OPEC members, meeting in Austria, appear set this weekend to trim output to energise weak oil prices. The International Energy Agency (IEA) - which represents oil consumers - has warned a further output would accelerate the global economic crisis.
AFP - OPEC meets here Sunday for a pivotal production meeting that could cut crude output to defend slumping oil prices which have collapsed in the face of a fierce global economic downturn.
The spreading worldwide recession has ravaged energy demand and dragged oil prices far below the record highs above 147 dollars per barrel that were forged last July. In turn, that has slashed OPEC's precious revenues.
"The world economy is not as healthy as it should (be), so we should expect demand worldwide to be down," said Oil Minister Ali Ibrahim al-Nuaimi of influential OPEC kingpin Saudi Arabia on Saturday.
The Organization of Petroleum Exporting Countries, which pumps 40 percent of the world's crude supplies, will hold a regular production meeting in the Austrian capital where the cartel is headquartered.
Algeria has called explicitly for OPEC to slash output to energise weak oil prices, which have been slammed by weak demand arising from the global economic downturn.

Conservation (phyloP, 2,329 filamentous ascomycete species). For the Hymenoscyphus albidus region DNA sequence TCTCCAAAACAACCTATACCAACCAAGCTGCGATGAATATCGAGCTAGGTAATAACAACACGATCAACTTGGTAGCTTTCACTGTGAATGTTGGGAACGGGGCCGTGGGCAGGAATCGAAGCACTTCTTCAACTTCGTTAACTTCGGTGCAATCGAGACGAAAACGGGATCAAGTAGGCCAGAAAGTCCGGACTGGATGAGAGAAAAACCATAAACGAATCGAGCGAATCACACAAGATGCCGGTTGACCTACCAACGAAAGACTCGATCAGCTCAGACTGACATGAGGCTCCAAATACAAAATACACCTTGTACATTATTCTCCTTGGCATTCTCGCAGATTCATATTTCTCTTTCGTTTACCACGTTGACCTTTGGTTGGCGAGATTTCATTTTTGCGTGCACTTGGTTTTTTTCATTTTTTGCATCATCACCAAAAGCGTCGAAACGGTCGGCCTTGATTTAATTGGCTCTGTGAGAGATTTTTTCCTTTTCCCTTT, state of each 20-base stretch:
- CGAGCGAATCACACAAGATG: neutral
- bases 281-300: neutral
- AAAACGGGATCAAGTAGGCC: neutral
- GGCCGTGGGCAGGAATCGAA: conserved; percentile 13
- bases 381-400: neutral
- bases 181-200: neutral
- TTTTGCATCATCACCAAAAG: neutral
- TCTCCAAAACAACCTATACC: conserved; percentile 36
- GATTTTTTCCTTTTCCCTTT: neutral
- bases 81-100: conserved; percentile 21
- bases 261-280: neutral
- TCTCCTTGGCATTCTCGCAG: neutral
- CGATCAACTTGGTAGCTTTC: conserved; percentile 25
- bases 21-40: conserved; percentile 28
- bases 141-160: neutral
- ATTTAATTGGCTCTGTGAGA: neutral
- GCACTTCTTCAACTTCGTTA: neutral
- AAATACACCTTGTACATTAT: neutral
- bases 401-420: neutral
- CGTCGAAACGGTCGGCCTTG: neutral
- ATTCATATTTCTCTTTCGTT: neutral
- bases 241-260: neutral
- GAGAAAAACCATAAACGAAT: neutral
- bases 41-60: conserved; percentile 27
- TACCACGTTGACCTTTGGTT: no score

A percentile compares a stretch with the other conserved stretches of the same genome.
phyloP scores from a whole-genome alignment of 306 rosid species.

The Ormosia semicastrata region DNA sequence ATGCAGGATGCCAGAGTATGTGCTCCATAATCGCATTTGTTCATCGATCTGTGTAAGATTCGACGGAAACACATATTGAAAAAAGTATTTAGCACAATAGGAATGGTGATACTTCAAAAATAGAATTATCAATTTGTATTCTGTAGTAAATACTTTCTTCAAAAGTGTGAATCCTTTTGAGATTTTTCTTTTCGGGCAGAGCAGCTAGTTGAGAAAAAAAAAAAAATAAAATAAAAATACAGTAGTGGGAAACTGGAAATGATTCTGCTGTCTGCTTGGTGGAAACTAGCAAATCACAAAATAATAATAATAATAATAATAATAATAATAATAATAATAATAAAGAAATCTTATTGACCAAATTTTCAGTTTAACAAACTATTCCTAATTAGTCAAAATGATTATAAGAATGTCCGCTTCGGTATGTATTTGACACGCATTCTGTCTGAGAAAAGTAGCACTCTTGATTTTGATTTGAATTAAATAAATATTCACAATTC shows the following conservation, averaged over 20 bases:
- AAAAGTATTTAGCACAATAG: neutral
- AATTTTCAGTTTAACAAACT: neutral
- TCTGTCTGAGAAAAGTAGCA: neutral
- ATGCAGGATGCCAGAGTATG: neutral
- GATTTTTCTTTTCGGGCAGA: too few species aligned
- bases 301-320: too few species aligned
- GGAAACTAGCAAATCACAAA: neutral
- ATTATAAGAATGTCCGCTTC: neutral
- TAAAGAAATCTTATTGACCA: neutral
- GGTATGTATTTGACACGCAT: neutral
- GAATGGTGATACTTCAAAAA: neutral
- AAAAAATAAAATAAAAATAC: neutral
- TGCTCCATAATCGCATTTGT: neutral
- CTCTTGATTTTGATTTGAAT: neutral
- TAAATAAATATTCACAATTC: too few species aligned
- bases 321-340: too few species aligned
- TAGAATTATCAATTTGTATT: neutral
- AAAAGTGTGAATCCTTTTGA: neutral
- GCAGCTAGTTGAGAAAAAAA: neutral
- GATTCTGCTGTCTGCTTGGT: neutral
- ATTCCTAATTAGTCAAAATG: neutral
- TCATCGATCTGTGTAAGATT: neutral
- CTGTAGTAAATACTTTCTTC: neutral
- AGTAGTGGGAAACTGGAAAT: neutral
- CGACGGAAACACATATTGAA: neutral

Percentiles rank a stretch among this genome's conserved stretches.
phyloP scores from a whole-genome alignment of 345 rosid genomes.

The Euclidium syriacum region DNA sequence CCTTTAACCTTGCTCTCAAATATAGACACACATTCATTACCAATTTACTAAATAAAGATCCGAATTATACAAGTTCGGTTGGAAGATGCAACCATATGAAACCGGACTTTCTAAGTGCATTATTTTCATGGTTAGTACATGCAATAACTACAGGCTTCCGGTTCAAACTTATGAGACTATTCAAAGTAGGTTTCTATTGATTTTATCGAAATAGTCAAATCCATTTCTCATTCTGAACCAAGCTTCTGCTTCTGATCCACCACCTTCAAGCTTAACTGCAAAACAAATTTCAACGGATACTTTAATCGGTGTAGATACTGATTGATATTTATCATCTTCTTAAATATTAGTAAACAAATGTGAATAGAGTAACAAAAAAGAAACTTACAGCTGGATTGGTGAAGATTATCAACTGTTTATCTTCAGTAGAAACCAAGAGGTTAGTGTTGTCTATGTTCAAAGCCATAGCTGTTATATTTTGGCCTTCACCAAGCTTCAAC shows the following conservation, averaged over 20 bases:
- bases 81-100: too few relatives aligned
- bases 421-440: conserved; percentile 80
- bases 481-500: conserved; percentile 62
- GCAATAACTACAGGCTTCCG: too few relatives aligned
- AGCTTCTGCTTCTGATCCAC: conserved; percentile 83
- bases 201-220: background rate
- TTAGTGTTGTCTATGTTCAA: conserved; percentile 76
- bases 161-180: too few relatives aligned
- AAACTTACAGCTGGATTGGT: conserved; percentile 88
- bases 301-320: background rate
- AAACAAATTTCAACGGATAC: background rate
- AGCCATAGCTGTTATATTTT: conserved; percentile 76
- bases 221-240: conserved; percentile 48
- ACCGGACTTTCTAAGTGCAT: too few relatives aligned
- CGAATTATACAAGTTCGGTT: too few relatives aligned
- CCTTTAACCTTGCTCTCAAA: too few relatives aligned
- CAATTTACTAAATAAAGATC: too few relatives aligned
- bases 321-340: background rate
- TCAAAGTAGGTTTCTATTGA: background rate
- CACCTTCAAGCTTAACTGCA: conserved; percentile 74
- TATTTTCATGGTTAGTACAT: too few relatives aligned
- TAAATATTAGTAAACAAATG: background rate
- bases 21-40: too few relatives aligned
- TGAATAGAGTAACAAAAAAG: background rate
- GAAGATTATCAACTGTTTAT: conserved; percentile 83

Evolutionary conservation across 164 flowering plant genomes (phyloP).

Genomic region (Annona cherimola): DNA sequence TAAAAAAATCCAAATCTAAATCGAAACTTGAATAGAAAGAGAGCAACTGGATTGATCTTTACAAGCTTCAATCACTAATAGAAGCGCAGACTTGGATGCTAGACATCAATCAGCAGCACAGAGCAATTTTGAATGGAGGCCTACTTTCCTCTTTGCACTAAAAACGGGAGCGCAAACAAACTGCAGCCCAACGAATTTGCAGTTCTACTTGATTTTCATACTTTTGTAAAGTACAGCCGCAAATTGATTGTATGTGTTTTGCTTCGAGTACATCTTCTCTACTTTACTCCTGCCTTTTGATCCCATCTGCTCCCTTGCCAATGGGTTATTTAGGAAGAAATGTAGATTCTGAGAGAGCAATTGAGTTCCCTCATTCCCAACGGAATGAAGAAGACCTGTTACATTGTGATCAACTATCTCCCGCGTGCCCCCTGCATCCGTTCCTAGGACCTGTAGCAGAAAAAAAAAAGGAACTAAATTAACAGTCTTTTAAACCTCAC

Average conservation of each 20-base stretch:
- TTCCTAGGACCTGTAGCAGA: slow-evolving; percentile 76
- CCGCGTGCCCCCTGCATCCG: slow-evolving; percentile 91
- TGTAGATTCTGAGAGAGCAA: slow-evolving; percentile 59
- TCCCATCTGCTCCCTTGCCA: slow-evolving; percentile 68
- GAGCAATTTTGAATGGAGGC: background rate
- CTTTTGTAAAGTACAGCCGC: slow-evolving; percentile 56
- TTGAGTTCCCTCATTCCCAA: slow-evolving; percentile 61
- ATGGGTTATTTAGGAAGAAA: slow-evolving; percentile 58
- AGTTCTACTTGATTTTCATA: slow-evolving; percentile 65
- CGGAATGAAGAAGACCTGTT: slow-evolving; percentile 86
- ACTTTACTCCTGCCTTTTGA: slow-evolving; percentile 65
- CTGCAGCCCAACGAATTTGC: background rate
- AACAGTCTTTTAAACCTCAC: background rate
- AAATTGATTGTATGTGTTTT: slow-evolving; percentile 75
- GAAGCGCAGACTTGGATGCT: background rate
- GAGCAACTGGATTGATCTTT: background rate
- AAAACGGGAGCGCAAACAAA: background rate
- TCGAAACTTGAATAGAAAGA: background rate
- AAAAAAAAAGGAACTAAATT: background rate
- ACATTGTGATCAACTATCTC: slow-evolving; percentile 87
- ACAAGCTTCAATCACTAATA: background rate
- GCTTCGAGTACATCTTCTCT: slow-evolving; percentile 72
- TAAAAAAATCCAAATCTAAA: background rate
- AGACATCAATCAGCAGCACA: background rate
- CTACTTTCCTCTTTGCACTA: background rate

OPEC was also widely tipped to increase the pressure on its members to comply with last year's steep production cuts.
The cartel has already slashed its output three times since September as it sought to breathe new life into battered oil prices.
Asked by reporters about whether he wanted OPEC to cut production, Algerian energy minister and former OPEC president Chakib Khelil replied: "Yes we would like to."
Questioned about whether he would favour an output cut or full compliance among OPEC nations with previous cuts agreed last year, he responded: "Both."
Nuaimi also said that there was an 80-percent compliance level with the cuts agreed late last year to reduce output by a total of 4.2 million barrels per day.
That means that OPEC has yet to remove 20 percent of the cuts -- or 800,000 barrels per day of production -- from the market. Venezuela had called Friday for "100 percent" compliance.
When asked on Saturday if there will be another cut, Nuaimi replied: "We will tell you tomorrow."
Saudi Arabia has previously stated that it regards 75 dollars per barrel as a "fair price" for crude -- but oil prices remain far below this level.
OPEC's official daily output quota currently stands at 24.84 million barrels after the last gathering in December in Oran, Algeria.
Iraq also pointed Saturday towards a production cut -- but the country is not part of OPEC's quota system owing to persistent unrest.
Date created : 2009-03-15